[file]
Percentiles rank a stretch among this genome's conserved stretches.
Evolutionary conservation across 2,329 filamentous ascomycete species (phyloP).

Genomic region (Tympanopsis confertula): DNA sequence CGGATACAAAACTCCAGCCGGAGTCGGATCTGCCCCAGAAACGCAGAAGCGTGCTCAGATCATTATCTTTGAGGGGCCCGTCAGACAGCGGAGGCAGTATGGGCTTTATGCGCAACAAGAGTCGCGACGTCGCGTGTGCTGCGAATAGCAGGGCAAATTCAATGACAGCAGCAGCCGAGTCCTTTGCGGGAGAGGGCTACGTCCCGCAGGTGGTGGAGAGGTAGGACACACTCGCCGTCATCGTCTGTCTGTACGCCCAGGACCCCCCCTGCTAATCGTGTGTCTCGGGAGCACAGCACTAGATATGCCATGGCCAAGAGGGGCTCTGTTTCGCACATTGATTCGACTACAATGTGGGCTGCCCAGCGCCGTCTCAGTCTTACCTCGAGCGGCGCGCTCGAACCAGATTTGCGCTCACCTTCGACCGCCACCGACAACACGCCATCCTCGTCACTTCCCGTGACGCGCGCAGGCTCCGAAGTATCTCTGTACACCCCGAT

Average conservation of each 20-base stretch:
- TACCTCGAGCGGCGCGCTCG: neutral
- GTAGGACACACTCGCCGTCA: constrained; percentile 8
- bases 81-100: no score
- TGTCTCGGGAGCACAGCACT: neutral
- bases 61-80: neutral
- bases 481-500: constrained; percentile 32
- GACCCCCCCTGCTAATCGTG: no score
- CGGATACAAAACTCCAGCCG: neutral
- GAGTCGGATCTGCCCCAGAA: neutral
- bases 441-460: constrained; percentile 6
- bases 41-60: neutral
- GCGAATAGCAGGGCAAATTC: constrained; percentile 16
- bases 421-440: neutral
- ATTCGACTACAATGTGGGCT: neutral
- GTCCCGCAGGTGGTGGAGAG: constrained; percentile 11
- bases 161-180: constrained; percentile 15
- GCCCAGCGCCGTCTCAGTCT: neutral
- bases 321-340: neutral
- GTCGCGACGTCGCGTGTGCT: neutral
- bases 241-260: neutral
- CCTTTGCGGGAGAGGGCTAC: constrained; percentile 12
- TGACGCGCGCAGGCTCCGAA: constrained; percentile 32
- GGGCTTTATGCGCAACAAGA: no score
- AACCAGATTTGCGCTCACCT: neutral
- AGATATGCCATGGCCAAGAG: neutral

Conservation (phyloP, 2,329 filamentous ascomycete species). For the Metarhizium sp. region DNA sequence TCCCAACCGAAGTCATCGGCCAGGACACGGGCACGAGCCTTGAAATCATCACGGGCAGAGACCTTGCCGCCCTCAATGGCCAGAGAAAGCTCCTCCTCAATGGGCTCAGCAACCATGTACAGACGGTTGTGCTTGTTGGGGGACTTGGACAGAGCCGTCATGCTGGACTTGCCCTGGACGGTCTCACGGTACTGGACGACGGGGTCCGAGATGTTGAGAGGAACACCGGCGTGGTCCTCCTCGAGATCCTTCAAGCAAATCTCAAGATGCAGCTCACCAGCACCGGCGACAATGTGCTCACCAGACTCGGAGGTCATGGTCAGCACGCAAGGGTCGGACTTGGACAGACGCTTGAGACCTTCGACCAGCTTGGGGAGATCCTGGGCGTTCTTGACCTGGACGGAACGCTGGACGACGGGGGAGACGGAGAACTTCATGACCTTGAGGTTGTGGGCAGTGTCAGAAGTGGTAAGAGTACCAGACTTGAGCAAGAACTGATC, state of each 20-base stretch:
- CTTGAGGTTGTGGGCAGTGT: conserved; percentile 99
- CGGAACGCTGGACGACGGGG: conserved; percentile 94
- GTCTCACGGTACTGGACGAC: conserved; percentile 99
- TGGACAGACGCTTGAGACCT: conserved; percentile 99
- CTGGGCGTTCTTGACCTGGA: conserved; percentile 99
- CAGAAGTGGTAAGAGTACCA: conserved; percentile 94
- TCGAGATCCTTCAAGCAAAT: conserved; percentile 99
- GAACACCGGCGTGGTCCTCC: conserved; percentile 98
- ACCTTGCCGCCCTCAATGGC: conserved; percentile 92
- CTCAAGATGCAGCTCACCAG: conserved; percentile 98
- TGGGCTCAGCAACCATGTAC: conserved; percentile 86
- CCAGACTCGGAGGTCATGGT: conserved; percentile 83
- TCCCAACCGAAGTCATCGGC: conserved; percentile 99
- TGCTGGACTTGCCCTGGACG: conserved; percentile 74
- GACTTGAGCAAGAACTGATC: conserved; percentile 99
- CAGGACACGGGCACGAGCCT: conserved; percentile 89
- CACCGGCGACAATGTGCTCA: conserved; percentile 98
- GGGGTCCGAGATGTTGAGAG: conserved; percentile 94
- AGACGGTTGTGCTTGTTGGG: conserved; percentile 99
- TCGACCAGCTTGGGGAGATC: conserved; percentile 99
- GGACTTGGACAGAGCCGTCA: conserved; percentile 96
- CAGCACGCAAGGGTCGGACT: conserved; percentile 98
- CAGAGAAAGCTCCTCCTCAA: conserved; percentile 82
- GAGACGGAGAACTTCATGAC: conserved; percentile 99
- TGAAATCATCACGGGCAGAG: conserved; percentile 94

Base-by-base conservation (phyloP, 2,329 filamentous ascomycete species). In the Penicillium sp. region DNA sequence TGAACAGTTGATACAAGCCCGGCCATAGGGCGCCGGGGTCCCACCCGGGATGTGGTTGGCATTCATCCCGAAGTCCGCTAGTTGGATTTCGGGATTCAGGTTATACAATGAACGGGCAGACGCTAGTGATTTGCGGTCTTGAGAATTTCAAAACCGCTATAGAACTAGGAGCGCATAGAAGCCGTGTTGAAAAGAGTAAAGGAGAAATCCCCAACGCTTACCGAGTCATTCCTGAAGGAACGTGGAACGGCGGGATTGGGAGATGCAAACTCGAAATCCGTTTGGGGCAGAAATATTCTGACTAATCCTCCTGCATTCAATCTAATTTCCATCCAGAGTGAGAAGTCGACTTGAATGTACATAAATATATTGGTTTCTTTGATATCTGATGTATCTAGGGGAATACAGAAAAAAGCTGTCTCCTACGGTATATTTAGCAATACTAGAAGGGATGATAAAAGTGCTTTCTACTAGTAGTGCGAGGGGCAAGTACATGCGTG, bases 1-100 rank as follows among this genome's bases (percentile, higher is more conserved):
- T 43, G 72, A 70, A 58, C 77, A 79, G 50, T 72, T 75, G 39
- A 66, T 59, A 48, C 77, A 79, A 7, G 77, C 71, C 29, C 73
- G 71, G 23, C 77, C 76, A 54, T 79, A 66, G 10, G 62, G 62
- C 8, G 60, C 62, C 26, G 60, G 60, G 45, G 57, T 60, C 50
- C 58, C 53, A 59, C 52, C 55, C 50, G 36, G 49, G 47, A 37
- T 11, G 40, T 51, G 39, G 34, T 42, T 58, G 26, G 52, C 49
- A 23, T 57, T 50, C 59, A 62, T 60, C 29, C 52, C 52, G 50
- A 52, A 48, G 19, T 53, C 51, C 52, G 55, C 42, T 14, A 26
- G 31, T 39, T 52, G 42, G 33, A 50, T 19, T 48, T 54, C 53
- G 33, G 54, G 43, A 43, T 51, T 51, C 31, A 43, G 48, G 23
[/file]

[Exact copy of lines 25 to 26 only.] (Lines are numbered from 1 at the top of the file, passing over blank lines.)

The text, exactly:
- CCTTTGCGGGAGAGGGCTAC: constrained; percentile 12
- TGACGCGCGCAGGCTCCGAA: constrained; percentile 32